To mark the 100 year anniversary of World War One, Vision – Redbridge Culture & Leisure have hosted a range of events to commemorate the Great War 1914-1918. I went along to Ilford War Memorial Gardens in Newbury park on Saturday, to enjoy the live music, stalls and remnants of the past that all paid tribute to the war.
On approaching the entrance of the memorial gardens, my attention was immediately grabbed by the many Royal British Legion flags that fluttered proudly on the gate posts. They were set against the background of the beautiful gardens that were full of people of all ages, milling around the various exhibitions and performances – I couldn’t wait to join them.
I began my visit by listening to the performance of Miss Kitty Clements who, along with some wonderful singing, assumed the role of someone living in wartime Britain. Stories of conscription and the white feather that would be given to those viewed as ‘cowards’, not fighting in the war, were told. She then read out a letter, typical of those that would have been delivered to the loved ones of those on the front line. The painful truths of the past were brought to life as the heartbreaking words of the soldier who could not even reveal his location were read out.
The next performers were the Red Hot Ukulele Duo who really got the crowd involved by encouraging them to sing along as they played their upbeat renditions of old favourites including ‘Pack Up Your Troubles’ and ‘If You Were The Only Girl In The World.’ Their costumes really replicated the entertainers of the time. After a considerable amount of time spent lounging on the deck chairs and listening to the music, I decided to wander through the gardens and explore the stalls.
There was a wide range of exhibitions on offer from Redbridge museum and library and other heritage groups. My favourite stall was one that provided the opportunity to view pictures from the war in 3D by looking through a stereoscope. It was just another fantastic way that the event made sure the past was brought to present day. I looked through a great variety of photos from soldiers in the trenches to the wartime ambulance services. Understandably, this stall had caught the attention of many children who marvelled at the photos.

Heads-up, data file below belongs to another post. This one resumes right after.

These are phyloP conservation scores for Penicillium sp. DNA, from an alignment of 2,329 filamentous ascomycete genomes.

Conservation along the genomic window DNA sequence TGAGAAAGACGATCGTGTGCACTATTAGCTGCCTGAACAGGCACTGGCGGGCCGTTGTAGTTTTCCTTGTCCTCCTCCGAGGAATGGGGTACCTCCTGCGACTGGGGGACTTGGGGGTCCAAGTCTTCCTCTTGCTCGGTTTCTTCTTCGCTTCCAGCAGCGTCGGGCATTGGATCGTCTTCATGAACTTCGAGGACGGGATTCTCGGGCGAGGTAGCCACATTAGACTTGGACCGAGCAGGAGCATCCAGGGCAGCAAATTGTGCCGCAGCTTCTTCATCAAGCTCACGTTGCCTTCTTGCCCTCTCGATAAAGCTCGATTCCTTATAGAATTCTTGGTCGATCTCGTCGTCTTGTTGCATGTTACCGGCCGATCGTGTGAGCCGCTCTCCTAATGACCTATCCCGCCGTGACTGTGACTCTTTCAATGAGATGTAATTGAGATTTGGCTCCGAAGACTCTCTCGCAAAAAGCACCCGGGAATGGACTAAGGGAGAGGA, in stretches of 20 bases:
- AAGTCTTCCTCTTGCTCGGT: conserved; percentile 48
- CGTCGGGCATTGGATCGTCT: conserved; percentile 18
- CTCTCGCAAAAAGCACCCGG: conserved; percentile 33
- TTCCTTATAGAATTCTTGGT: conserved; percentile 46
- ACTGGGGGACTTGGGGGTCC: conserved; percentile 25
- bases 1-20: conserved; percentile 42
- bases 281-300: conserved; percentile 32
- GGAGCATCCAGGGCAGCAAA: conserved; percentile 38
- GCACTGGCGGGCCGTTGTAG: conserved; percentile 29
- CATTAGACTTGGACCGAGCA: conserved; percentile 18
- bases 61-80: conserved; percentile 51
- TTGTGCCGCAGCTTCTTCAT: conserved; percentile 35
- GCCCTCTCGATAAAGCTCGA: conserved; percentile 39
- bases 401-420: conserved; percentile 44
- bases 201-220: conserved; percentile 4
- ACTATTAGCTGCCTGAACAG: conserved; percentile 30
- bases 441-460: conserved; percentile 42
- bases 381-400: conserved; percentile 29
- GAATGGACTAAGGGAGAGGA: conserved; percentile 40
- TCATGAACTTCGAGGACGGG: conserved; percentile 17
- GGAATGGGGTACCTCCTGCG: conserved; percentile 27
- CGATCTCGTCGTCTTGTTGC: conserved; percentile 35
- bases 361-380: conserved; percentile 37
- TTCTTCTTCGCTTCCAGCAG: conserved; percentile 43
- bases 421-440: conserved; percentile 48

Situated towards the back of the gardens is the Memorial Hall that contains the names of the men of Ilford who died during the war. After I scanned the walls with the engraved names, I browsed through the displays that told the history to accompany the names. From the colourful wartime posters encouraging people to join the RAF to the books containing the history of the memorial gardens, I was very impressed at how accessible the events of the past are as they have now shaped our futures in such an iconic way, and we can look back on them with the help of those dedicated to preserving the history.
As I made my way back to the gates, I took a moment to appreciate the very impressive memorial that stands right at the entrance. The tall structure towers over the whole gardens and the statue of the soldier that stands proudly upon it, evokes a great deal of emotion. As I was leaving and the sound of the live music faded away, I noticed another group of people entering the gates, ready to embark on the journey through the past.
See here for more information on First World War in Redbridge
Post Author: Raeesa Mukhtar